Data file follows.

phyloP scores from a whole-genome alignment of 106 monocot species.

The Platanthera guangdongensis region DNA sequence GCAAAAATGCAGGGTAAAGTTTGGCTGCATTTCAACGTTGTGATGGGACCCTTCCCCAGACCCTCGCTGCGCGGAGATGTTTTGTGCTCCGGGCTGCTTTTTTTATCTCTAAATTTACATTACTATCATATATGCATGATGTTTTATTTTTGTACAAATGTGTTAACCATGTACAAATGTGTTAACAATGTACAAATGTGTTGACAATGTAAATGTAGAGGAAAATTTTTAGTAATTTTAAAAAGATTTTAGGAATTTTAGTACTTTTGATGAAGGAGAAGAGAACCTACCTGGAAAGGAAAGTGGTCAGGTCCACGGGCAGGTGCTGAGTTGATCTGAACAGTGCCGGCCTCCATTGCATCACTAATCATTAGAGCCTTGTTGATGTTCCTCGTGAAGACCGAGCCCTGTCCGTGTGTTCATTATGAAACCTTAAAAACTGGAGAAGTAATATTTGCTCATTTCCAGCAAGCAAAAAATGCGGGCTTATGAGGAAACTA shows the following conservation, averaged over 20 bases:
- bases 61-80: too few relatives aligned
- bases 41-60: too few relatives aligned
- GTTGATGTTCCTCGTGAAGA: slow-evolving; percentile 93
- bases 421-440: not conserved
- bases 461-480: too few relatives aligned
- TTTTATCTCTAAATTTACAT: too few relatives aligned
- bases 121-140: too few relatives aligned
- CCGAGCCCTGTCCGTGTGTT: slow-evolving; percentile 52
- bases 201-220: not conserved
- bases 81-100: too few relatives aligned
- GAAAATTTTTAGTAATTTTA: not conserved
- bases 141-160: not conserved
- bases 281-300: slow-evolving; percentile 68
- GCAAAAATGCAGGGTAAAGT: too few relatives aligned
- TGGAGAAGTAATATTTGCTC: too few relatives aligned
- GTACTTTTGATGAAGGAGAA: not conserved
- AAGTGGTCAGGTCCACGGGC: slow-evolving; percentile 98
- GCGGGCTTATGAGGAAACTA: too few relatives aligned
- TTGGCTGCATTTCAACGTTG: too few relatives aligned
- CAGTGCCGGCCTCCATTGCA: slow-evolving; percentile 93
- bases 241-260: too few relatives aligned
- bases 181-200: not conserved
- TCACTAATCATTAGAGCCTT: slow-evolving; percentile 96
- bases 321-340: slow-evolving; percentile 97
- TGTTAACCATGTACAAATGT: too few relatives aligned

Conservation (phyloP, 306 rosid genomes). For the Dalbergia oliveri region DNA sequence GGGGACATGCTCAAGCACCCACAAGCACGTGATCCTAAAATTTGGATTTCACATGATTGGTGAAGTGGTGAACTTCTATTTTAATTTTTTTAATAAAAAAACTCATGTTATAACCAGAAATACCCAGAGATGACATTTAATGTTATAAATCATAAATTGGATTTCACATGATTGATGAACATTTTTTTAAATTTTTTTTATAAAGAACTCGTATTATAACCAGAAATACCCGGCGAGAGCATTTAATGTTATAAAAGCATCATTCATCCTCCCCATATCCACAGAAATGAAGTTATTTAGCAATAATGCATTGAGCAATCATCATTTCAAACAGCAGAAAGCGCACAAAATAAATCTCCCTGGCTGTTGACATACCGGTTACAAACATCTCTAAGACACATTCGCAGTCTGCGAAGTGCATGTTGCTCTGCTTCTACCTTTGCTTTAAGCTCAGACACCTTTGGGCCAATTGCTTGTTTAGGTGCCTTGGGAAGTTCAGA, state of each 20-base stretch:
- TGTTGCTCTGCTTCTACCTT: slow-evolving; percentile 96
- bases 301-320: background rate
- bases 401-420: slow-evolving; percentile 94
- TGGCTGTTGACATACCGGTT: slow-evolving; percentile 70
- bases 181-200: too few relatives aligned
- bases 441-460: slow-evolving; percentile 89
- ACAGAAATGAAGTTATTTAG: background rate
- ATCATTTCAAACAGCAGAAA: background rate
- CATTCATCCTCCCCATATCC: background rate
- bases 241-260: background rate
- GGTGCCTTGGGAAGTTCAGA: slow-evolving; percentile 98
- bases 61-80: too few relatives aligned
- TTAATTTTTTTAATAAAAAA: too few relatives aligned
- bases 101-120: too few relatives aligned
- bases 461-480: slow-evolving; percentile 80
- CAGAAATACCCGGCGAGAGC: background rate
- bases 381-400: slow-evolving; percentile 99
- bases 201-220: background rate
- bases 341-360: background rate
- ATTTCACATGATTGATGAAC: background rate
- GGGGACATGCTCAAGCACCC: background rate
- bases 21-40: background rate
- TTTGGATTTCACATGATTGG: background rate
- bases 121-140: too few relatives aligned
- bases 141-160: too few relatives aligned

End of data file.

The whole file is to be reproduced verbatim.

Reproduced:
phyloP scores from a whole-genome alignment of 106 monocot species.

The Platanthera guangdongensis region DNA sequence GCAAAAATGCAGGGTAAAGTTTGGCTGCATTTCAACGTTGTGATGGGACCCTTCCCCAGACCCTCGCTGCGCGGAGATGTTTTGTGCTCCGGGCTGCTTTTTTTATCTCTAAATTTACATTACTATCATATATGCATGATGTTTTATTTTTGTACAAATGTGTTAACCATGTACAAATGTGTTAACAATGTACAAATGTGTTGACAATGTAAATGTAGAGGAAAATTTTTAGTAATTTTAAAAAGATTTTAGGAATTTTAGTACTTTTGATGAAGGAGAAGAGAACCTACCTGGAAAGGAAAGTGGTCAGGTCCACGGGCAGGTGCTGAGTTGATCTGAACAGTGCCGGCCTCCATTGCATCACTAATCATTAGAGCCTTGTTGATGTTCCTCGTGAAGACCGAGCCCTGTCCGTGTGTTCATTATGAAACCTTAAAAACTGGAGAAGTAATATTTGCTCATTTCCAGCAAGCAAAAAATGCGGGCTTATGAGGAAACTA shows the following conservation, averaged over 20 bases:
- bases 61-80: too few relatives aligned
- bases 41-60: too few relatives aligned
- GTTGATGTTCCTCGTGAAGA: slow-evolving; percentile 93
- bases 421-440: not conserved
- bases 461-480: too few relatives aligned
- TTTTATCTCTAAATTTACAT: too few relatives aligned
- bases 121-140: too few relatives aligned
- CCGAGCCCTGTCCGTGTGTT: slow-evolving; percentile 52
- bases 201-220: not conserved
- bases 81-100: too few relatives aligned
- GAAAATTTTTAGTAATTTTA: not conserved
- bases 141-160: not conserved
- bases 281-300: slow-evolving; percentile 68
- GCAAAAATGCAGGGTAAAGT: too few relatives aligned
- TGGAGAAGTAATATTTGCTC: too few relatives aligned
- GTACTTTTGATGAAGGAGAA: not conserved
- AAGTGGTCAGGTCCACGGGC: slow-evolving; percentile 98
- GCGGGCTTATGAGGAAACTA: too few relatives aligned
- TTGGCTGCATTTCAACGTTG: too few relatives aligned
- CAGTGCCGGCCTCCATTGCA: slow-evolving; percentile 93
- bases 241-260: too few relatives aligned
- bases 181-200: not conserved
- TCACTAATCATTAGAGCCTT: slow-evolving; percentile 96
- bases 321-340: slow-evolving; percentile 97
- TGTTAACCATGTACAAATGT: too few relatives aligned

Conservation (phyloP, 306 rosid genomes). For the Dalbergia oliveri region DNA sequence GGGGACATGCTCAAGCACCCACAAGCACGTGATCCTAAAATTTGGATTTCACATGATTGGTGAAGTGGTGAACTTCTATTTTAATTTTTTTAATAAAAAAACTCATGTTATAACCAGAAATACCCAGAGATGACATTTAATGTTATAAATCATAAATTGGATTTCACATGATTGATGAACATTTTTTTAAATTTTTTTTATAAAGAACTCGTATTATAACCAGAAATACCCGGCGAGAGCATTTAATGTTATAAAAGCATCATTCATCCTCCCCATATCCACAGAAATGAAGTTATTTAGCAATAATGCATTGAGCAATCATCATTTCAAACAGCAGAAAGCGCACAAAATAAATCTCCCTGGCTGTTGACATACCGGTTACAAACATCTCTAAGACACATTCGCAGTCTGCGAAGTGCATGTTGCTCTGCTTCTACCTTTGCTTTAAGCTCAGACACCTTTGGGCCAATTGCTTGTTTAGGTGCCTTGGGAAGTTCAGA, state of each 20-base stretch:
- TGTTGCTCTGCTTCTACCTT: slow-evolving; percentile 96
- bases 301-320: background rate
- bases 401-420: slow-evolving; percentile 94
- TGGCTGTTGACATACCGGTT: slow-evolving; percentile 70
- bases 181-200: too few relatives aligned
- bases 441-460: slow-evolving; percentile 89
- ACAGAAATGAAGTTATTTAG: background rate
- ATCATTTCAAACAGCAGAAA: background rate
- CATTCATCCTCCCCATATCC: background rate
- bases 241-260: background rate
- GGTGCCTTGGGAAGTTCAGA: slow-evolving; percentile 98
- bases 61-80: too few relatives aligned
- TTAATTTTTTTAATAAAAAA: too few relatives aligned
- bases 101-120: too few relatives aligned
- bases 461-480: slow-evolving; percentile 80
- CAGAAATACCCGGCGAGAGC: background rate
- bases 381-400: slow-evolving; percentile 99
- bases 201-220: background rate
- bases 341-360: background rate
- ATTTCACATGATTGATGAAC: background rate
- GGGGACATGCTCAAGCACCC: background rate
- bases 21-40: background rate
- TTTGGATTTCACATGATTGG: background rate
- bases 121-140: too few relatives aligned
- bases 141-160: too few relatives aligned